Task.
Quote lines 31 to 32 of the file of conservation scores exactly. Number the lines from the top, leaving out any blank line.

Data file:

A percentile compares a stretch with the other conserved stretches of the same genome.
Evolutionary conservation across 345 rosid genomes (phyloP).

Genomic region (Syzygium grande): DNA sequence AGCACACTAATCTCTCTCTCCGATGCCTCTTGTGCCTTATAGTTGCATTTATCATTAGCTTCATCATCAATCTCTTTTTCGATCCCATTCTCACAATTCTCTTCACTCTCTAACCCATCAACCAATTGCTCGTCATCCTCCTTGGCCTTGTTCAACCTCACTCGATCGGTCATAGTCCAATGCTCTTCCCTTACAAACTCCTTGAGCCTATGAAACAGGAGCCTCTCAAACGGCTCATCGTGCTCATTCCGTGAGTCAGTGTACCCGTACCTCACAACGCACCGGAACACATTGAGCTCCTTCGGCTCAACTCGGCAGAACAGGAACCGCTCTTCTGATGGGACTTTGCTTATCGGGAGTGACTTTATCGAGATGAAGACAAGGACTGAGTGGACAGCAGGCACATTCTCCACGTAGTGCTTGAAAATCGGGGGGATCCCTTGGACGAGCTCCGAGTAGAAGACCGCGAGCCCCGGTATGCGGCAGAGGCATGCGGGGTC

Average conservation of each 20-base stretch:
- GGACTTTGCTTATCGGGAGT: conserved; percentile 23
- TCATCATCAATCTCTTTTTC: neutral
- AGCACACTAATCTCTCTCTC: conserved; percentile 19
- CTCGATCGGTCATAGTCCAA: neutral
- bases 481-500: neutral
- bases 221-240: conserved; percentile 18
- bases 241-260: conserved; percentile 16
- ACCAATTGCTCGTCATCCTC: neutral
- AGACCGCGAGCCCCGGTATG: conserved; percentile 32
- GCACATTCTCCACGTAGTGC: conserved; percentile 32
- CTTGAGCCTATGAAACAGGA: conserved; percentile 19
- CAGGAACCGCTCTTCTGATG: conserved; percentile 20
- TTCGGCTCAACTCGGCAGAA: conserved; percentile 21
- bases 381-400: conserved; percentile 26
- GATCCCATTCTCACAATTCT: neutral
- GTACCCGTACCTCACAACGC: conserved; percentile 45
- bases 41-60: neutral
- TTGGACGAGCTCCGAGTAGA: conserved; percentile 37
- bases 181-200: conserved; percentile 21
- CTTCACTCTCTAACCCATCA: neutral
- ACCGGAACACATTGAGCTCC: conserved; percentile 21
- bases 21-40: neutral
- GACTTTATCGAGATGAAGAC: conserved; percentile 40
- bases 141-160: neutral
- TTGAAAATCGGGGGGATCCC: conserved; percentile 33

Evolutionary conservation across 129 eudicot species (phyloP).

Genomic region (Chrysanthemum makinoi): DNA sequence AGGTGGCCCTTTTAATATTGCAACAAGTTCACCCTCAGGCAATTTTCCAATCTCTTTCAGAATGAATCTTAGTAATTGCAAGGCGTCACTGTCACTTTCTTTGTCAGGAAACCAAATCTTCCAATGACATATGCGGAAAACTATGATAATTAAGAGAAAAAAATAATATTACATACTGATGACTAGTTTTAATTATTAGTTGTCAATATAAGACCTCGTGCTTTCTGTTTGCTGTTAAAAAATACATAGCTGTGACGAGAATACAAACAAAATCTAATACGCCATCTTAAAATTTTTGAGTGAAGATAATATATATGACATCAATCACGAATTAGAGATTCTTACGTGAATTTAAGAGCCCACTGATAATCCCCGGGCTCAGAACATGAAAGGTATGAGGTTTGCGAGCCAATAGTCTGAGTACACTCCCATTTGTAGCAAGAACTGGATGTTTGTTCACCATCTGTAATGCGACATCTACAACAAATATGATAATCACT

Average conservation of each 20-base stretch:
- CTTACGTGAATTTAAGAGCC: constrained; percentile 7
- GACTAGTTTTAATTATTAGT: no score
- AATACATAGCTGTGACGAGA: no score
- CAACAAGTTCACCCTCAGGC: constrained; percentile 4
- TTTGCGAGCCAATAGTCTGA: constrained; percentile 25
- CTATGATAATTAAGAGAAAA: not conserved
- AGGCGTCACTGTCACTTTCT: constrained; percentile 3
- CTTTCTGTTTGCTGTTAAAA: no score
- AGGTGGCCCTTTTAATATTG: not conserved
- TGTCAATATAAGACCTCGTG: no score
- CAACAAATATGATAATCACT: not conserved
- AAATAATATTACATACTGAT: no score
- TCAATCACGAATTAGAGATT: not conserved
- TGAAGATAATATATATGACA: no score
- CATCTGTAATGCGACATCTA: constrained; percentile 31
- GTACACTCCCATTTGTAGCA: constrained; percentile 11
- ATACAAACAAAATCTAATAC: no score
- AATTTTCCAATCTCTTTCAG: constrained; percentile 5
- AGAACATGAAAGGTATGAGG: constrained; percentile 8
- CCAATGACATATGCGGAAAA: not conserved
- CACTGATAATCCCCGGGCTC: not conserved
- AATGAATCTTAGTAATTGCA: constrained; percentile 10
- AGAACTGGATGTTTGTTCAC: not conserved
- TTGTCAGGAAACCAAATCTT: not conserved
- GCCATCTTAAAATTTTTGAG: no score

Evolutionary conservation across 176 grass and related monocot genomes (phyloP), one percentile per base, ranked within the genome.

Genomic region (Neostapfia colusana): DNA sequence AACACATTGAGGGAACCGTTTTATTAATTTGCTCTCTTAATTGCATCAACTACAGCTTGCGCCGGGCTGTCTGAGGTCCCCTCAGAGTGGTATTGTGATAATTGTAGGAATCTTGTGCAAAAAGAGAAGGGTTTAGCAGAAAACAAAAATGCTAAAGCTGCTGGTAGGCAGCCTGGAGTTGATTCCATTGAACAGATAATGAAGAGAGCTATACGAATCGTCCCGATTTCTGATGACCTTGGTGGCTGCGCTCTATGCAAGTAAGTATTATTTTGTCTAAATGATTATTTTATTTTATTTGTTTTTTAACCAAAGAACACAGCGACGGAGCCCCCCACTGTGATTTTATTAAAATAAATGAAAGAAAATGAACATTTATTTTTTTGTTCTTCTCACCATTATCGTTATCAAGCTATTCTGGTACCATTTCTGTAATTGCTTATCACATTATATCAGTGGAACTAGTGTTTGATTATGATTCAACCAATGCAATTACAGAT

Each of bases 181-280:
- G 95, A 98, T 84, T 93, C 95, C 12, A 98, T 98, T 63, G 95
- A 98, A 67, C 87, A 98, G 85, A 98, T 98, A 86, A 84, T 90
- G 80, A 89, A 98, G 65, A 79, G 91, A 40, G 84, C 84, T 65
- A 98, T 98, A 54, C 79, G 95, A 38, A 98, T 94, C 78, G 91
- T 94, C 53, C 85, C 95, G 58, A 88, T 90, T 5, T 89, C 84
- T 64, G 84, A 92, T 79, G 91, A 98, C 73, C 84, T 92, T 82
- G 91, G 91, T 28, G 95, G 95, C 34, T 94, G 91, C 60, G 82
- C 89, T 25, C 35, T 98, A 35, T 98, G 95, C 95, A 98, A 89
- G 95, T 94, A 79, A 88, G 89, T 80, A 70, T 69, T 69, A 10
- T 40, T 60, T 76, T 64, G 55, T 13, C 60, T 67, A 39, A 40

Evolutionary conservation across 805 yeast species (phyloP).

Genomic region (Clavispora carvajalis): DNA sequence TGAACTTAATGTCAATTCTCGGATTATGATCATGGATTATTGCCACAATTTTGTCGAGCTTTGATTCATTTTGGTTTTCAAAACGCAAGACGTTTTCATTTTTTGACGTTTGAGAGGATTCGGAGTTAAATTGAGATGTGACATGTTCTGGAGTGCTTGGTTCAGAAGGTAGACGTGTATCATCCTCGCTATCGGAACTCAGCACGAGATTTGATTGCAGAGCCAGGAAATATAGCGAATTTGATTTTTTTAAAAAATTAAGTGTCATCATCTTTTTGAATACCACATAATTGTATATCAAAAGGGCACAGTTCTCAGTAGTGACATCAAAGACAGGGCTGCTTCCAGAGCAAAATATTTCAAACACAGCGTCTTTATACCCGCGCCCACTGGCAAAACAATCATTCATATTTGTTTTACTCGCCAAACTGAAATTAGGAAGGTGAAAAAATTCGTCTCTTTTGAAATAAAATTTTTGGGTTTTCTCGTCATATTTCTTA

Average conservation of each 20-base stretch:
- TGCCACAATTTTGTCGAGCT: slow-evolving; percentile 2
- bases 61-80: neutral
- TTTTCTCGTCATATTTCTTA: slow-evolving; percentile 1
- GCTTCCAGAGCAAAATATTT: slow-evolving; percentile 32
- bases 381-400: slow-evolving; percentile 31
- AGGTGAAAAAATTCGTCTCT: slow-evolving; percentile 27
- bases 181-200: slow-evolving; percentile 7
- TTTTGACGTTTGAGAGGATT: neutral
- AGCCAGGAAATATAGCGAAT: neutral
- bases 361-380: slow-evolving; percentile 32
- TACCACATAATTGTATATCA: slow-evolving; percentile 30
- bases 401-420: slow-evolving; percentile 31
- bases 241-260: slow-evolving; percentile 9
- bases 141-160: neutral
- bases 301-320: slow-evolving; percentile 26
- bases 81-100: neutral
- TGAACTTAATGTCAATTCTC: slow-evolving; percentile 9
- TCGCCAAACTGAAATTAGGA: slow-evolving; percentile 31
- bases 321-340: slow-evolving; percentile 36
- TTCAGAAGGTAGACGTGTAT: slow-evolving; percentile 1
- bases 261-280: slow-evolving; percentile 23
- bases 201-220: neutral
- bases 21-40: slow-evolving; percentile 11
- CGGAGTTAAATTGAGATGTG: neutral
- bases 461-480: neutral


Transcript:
Genomic region (Chrysanthemum makinoi): DNA sequence AGGTGGCCCTTTTAATATTGCAACAAGTTCACCCTCAGGCAATTTTCCAATCTCTTTCAGAATGAATCTTAGTAATTGCAAGGCGTCACTGTCACTTTCTTTGTCAGGAAACCAAATCTTCCAATGACATATGCGGAAAACTATGATAATTAAGAGAAAAAAATAATATTACATACTGATGACTAGTTTTAATTATTAGTTGTCAATATAAGACCTCGTGCTTTCTGTTTGCTGTTAAAAAATACATAGCTGTGACGAGAATACAAACAAAATCTAATACGCCATCTTAAAATTTTTGAGTGAAGATAATATATATGACATCAATCACGAATTAGAGATTCTTACGTGAATTTAAGAGCCCACTGATAATCCCCGGGCTCAGAACATGAAAGGTATGAGGTTTGCGAGCCAATAGTCTGAGTACACTCCCATTTGTAGCAAGAACTGGATGTTTGTTCACCATCTGTAATGCGACATCTACAACAAATATGATAATCACT

Average conservation of each 20-base stretch: